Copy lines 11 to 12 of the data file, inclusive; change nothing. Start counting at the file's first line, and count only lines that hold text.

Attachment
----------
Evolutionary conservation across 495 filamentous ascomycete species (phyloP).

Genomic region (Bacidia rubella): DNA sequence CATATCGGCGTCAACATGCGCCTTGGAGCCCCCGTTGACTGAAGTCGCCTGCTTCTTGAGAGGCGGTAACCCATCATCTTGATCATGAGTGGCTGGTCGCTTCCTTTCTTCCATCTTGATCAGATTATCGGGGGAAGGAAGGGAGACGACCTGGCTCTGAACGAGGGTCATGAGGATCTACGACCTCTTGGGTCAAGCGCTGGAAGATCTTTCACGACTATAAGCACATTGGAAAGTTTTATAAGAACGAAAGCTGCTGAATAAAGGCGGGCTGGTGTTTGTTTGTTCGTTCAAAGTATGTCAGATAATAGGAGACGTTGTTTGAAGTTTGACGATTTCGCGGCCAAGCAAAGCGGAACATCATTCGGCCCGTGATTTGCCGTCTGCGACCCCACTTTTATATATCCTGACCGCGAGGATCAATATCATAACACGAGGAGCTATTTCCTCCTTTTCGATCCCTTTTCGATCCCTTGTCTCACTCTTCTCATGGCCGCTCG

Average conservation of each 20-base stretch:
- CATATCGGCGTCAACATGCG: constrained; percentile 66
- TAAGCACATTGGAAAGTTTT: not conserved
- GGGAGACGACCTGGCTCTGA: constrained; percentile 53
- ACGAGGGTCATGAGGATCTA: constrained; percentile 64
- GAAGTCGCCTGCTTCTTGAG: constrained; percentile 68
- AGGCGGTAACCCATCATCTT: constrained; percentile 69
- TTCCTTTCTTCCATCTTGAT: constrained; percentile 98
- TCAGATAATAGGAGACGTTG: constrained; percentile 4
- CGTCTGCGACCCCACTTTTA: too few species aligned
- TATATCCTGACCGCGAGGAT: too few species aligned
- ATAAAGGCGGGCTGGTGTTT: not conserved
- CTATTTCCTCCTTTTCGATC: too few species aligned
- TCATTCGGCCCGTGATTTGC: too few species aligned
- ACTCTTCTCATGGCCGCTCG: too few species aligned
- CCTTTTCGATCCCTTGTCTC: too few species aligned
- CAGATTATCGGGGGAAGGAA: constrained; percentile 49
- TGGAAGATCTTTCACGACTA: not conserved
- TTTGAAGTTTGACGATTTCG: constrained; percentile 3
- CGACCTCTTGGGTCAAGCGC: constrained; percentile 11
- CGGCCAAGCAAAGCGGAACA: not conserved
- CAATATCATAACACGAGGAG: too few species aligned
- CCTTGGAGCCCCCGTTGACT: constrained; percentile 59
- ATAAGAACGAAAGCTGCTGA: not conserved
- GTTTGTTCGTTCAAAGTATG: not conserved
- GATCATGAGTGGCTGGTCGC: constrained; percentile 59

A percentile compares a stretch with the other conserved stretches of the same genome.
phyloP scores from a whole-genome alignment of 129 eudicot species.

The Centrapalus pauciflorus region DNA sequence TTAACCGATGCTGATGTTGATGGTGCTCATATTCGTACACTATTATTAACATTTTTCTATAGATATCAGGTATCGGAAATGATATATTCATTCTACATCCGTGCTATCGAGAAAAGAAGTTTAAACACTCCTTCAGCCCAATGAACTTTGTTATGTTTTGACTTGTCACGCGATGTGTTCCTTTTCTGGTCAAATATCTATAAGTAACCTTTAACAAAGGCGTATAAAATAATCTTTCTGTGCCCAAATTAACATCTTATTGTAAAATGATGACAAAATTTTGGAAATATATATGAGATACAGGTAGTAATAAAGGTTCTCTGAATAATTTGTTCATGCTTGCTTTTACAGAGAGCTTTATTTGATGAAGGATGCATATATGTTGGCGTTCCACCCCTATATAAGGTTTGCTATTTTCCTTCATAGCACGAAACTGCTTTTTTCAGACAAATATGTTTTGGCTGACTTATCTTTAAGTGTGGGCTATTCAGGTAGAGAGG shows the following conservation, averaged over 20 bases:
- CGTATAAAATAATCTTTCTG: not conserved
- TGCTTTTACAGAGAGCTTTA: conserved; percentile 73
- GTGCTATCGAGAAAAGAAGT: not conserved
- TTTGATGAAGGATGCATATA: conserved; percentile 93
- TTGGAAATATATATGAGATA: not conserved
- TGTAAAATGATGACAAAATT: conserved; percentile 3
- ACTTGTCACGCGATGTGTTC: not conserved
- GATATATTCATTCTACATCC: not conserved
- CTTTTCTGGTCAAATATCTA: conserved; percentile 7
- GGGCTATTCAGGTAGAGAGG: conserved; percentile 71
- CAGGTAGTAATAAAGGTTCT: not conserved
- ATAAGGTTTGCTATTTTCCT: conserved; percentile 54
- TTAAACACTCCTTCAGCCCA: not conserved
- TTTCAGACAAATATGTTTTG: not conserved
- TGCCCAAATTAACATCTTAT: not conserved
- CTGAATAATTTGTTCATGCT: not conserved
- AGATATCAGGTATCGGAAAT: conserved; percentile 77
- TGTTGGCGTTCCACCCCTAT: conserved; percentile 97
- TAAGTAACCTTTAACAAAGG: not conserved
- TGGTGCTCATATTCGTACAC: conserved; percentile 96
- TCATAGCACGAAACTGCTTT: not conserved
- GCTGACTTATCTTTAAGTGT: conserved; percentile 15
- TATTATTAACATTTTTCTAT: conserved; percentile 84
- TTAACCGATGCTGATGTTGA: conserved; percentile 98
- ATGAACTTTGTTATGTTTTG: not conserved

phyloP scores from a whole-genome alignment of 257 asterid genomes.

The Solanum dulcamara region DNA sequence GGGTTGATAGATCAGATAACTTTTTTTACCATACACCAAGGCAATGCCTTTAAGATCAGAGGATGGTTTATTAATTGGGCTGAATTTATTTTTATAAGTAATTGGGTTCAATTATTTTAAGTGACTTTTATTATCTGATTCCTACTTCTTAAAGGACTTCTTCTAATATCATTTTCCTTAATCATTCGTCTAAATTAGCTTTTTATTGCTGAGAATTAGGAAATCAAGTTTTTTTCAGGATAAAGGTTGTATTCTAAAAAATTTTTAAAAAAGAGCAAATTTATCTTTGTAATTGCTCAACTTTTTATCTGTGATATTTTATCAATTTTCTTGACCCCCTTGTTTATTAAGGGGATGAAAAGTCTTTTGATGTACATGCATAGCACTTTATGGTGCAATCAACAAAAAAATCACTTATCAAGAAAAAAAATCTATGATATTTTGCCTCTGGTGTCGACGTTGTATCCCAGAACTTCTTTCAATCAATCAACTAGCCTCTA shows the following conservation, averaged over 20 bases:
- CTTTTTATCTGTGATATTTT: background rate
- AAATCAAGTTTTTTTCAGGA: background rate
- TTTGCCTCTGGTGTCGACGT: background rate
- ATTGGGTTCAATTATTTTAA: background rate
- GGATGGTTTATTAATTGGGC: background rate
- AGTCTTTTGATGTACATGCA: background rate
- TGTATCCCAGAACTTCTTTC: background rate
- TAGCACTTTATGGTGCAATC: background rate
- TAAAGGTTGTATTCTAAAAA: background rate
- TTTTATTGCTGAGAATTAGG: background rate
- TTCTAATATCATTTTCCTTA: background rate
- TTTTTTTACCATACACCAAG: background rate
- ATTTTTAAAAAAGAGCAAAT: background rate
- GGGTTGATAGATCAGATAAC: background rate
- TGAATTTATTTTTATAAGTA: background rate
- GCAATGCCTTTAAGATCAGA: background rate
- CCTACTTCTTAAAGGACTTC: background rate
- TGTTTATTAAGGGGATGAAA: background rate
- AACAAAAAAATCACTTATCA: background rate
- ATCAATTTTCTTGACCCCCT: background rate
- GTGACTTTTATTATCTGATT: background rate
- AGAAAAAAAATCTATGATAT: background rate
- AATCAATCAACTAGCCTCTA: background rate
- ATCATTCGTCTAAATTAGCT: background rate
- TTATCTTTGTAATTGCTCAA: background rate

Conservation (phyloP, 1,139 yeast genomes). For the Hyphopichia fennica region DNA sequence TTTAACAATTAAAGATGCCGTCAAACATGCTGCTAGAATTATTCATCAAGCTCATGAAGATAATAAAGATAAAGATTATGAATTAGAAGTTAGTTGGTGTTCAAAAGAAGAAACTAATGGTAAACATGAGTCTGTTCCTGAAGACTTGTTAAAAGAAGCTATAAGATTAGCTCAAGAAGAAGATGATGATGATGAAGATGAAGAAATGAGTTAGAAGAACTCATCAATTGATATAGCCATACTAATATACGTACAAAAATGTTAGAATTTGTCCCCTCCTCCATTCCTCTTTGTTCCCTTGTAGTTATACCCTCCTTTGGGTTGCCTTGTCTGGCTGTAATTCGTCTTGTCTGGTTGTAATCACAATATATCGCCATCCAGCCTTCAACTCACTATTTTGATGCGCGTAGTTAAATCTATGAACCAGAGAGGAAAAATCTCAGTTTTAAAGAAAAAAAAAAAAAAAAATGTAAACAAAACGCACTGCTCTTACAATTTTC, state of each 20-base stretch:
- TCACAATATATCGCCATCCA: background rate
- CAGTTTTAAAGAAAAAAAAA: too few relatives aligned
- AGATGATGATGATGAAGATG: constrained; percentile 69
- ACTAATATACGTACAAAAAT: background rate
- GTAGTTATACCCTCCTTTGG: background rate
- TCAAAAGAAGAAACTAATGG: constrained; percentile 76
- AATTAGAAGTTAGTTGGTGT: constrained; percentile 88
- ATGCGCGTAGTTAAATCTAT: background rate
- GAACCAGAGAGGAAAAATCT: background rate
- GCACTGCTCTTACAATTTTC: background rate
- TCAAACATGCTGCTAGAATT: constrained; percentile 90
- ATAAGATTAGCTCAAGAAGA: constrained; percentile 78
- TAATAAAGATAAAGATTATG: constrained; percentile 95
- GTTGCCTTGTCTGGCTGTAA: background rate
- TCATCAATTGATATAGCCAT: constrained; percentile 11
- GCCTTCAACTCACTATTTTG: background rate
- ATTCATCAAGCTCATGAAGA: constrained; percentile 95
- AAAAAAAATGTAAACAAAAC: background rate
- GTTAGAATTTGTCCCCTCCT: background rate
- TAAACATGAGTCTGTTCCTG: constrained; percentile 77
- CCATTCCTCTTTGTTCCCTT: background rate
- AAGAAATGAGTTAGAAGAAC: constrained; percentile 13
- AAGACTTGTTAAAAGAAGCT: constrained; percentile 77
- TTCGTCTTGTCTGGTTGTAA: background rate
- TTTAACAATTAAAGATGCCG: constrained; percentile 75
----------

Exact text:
- TCAGATAATAGGAGACGTTG: constrained; percentile 4
- CGTCTGCGACCCCACTTTTA: too few species aligned